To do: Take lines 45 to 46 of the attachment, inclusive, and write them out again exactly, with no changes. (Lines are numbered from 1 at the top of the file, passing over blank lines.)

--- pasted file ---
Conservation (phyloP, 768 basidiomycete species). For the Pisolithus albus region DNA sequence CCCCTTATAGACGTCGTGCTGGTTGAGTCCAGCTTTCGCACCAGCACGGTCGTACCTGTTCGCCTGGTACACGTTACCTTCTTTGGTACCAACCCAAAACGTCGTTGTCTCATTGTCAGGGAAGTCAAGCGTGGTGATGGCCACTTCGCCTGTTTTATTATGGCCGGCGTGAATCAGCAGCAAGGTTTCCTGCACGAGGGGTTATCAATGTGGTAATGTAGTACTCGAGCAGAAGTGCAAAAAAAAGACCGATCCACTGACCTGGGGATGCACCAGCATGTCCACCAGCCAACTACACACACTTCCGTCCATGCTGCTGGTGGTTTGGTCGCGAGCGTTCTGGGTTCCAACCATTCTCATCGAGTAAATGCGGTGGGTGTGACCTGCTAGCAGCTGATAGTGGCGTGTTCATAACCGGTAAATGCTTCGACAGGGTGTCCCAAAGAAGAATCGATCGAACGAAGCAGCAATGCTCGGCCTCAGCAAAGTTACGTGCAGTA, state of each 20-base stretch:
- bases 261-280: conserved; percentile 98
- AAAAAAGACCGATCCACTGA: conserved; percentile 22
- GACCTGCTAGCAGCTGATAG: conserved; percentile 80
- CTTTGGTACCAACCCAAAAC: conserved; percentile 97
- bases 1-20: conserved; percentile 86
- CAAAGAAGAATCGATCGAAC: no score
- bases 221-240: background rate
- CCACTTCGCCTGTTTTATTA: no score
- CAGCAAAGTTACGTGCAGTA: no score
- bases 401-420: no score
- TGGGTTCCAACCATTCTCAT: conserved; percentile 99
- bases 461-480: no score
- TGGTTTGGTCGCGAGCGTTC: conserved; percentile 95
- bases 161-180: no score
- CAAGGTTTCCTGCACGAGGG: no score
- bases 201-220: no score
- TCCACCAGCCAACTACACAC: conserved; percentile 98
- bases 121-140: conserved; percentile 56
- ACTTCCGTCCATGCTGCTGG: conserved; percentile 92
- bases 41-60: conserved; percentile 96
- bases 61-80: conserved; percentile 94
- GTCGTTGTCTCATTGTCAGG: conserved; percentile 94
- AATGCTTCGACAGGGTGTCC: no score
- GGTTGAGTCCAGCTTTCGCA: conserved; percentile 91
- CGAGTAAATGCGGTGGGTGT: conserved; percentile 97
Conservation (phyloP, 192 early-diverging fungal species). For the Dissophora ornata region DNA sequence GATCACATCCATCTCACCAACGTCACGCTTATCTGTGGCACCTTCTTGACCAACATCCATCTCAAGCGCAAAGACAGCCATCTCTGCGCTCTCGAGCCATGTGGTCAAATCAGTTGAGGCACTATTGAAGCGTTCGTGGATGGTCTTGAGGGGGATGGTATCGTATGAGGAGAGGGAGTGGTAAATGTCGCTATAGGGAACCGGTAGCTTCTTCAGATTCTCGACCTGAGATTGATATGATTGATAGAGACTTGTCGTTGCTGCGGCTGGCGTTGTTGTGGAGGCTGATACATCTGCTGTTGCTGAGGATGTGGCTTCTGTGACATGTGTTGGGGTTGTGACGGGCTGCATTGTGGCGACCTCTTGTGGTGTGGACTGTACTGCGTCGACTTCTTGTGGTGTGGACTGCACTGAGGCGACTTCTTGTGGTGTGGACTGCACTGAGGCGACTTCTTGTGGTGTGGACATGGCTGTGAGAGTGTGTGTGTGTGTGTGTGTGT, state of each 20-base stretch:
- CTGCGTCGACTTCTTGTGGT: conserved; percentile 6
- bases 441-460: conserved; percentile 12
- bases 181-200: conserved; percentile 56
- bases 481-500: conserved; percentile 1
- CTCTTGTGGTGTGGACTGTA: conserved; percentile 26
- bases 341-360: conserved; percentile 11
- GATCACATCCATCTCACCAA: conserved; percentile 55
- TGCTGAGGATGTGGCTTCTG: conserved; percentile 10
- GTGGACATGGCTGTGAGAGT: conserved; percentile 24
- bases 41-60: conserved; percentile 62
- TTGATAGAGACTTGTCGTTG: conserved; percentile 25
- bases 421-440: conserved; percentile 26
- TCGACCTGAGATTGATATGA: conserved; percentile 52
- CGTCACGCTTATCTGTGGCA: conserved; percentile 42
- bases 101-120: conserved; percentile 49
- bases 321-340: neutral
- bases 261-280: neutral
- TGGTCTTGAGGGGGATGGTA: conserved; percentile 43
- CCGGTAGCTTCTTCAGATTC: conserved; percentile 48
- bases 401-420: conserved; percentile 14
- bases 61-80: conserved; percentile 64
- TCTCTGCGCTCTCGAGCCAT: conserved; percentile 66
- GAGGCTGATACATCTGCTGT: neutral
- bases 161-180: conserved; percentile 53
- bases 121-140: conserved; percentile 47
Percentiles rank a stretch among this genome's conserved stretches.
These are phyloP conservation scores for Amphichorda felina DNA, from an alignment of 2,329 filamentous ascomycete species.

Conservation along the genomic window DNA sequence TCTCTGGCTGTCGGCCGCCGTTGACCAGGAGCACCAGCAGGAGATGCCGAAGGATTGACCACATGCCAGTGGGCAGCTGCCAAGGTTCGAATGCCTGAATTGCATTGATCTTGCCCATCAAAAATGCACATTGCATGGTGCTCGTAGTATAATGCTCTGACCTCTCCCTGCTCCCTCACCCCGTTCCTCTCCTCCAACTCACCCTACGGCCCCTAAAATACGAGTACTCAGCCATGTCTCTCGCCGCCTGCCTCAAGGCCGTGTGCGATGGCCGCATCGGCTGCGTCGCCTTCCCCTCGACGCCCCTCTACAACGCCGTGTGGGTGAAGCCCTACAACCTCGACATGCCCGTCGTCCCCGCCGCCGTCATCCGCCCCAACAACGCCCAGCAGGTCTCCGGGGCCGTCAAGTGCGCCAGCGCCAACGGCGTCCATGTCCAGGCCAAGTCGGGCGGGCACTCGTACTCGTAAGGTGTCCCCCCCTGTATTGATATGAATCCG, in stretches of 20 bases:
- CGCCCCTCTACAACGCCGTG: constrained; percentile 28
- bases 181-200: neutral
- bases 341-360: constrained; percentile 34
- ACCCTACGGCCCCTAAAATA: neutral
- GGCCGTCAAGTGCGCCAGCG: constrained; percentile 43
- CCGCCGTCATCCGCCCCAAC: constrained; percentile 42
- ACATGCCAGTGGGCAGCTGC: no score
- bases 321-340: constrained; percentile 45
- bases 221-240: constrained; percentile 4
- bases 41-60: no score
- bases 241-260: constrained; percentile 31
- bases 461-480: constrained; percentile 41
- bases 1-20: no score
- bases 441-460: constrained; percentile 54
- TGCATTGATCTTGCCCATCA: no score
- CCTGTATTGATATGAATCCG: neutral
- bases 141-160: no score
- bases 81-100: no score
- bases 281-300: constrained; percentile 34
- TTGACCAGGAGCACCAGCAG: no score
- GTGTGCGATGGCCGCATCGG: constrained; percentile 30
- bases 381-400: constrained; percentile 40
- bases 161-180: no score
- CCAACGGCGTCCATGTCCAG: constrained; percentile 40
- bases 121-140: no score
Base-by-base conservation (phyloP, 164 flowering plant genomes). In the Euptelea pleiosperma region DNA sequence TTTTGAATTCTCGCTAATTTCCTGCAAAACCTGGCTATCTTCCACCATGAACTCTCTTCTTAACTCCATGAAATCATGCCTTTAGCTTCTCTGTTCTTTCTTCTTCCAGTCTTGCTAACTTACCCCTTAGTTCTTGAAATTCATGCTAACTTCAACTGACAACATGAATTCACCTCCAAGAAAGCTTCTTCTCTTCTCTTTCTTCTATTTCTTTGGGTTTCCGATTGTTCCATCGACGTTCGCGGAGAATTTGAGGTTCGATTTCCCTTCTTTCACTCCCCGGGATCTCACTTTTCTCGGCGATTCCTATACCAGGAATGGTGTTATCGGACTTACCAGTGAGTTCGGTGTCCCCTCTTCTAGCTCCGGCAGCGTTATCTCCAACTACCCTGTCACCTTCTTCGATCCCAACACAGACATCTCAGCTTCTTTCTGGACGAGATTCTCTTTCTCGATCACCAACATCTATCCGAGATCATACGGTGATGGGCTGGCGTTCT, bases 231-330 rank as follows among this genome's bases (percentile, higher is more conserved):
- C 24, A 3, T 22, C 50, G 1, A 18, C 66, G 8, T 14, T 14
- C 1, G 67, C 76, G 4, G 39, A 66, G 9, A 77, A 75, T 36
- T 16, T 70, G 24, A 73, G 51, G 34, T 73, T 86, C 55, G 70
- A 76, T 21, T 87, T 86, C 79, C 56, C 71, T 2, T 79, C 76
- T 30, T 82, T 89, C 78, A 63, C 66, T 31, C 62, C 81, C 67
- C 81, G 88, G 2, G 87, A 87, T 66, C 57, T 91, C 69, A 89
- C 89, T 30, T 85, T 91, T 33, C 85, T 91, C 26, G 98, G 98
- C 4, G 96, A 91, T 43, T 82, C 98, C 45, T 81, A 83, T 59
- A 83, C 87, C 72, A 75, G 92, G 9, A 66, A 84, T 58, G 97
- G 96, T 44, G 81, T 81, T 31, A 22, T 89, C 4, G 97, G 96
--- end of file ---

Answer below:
- TGGTCTTGAGGGGGATGGTA: conserved; percentile 43
- CCGGTAGCTTCTTCAGATTC: conserved; percentile 48